Federal prosecutors in Kansas have been working hard to keep money seized from a vehicle containing the proceeds of an illegal drug deal in Kansas City, Missouri.
In a motion to dismiss filed in federal court in Kansas City, Kansas, the U.S. Attorney’s Office in Kansas said it will not pursue forfeiture of $165,620 seized by a Dickinson County, Kansas, sheriff’s deputy last year after he stopped a vehicle on Interstate 70 for a traffic violation.
U.S. District Judge Holly L. Teeter granted the motion and dismissed the case Tuesday, meaning the money seized in Kansas will now be returned.
Prosecutors’ brief, five-sentence motion did not say why they decided to dismiss the case. A. Danielle Thomas, a spokeswoman for the US Attorney’s Office, said the office had no information on the dismissal.
Officials with Empyreal Logistics, the weapons trucking company that handled the vehicle, could not be reached for comment. Lawyers for the company did not return requests for comment.
Legal experts were confused by the state’s forfeiture process, which falls into a gray area that includes substances that are legal in Missouri but legal in Kansas and at the state level.
Prosecutors authorized the seizure on the grounds that the proceeds could be traced to sales that violated the federal Securities and Exchange Act. Although an increasing number of states have legalized the drug as a medical or recreational drug, the drug remains a Schedule I drug under the Federal Control Act.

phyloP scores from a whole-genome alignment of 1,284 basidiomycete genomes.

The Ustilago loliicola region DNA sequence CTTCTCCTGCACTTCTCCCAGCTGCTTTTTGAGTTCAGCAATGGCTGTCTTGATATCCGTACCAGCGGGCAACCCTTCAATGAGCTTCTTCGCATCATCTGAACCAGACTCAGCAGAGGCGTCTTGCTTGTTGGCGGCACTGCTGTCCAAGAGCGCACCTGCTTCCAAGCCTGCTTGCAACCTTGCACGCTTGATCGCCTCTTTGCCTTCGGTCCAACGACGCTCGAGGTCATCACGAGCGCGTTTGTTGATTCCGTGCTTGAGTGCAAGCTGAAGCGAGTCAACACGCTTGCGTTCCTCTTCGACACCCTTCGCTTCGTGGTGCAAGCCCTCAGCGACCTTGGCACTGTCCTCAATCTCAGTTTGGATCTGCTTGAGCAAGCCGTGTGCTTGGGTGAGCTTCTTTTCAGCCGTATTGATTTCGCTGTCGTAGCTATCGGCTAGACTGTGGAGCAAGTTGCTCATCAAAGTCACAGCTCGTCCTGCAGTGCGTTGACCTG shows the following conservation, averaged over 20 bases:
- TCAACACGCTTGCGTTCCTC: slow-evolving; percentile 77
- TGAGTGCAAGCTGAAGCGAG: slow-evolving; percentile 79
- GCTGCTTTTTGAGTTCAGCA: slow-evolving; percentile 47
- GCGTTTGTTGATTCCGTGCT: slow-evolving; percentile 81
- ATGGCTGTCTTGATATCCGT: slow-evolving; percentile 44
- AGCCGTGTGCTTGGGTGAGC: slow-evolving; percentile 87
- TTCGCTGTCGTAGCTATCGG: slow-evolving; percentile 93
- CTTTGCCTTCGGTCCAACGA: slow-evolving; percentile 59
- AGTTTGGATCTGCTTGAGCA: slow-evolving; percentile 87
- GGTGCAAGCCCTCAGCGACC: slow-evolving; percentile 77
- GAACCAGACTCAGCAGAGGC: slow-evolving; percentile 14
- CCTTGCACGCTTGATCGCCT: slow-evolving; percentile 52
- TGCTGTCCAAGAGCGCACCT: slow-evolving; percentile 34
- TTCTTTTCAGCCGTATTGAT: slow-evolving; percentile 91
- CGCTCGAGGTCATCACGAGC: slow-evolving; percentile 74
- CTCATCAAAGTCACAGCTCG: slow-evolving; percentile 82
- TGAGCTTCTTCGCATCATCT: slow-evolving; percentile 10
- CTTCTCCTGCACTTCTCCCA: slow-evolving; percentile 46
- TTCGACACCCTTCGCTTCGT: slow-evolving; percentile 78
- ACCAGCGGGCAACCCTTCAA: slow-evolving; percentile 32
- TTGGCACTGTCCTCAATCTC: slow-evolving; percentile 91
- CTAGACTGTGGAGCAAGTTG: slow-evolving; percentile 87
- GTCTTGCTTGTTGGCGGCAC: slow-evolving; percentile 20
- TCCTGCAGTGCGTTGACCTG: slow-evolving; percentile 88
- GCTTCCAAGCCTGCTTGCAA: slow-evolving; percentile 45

And marijuana is illegal in Kansas, where the truck ended up.
But the proceeds from the sale of prescription drugs in Missouri have been legal since 2018, when voters approved a ballot initiative to legalize the medical use of the drug.
Empyreal Logistics’ truck is transporting money to a credit union in Colorado. Empyreal strongly resisted the expropriation, and later filed a lawsuit alleging that law enforcement officials acted improperly in seizing the money, and that the money was seized by the feds after the traffic stop. and Empyreal in California.
Empyreal said that federal and state law enforcement agencies are targeting its armored vehicles “because it is very convenient for law enforcement agencies to seize the money that Empyreal is transporting and to keep it.” money using amnesty.”
The indictment accused the two state agents of working with the Drug Enforcement Administration to conduct “front transactions” of Empyreal’s vehicles, seizing their accounts and diverting the money to the federal law on extortion.
Under its equitable sharing program, the federal government shares assets seized in civil forfeitures with local law enforcement agencies.
Civil forfeiture cases allow the government to seize property that cannot be accessed through civil forfeiture proceedings. Common examples are the assets of criminals living outside the United States, including terrorists and refugees.
In April, the state agreed to return $1.1 million taken from Empyreal vehicles in California. In return, Empyreal agreed to drop its lawsuit, although the forfeiture action is still pending in Kansas.
Because the cases in California and Kansas have similar fact patterns, the state’s return of the money seized in California indicates that the Kansas case will be resolved in a similar fashion.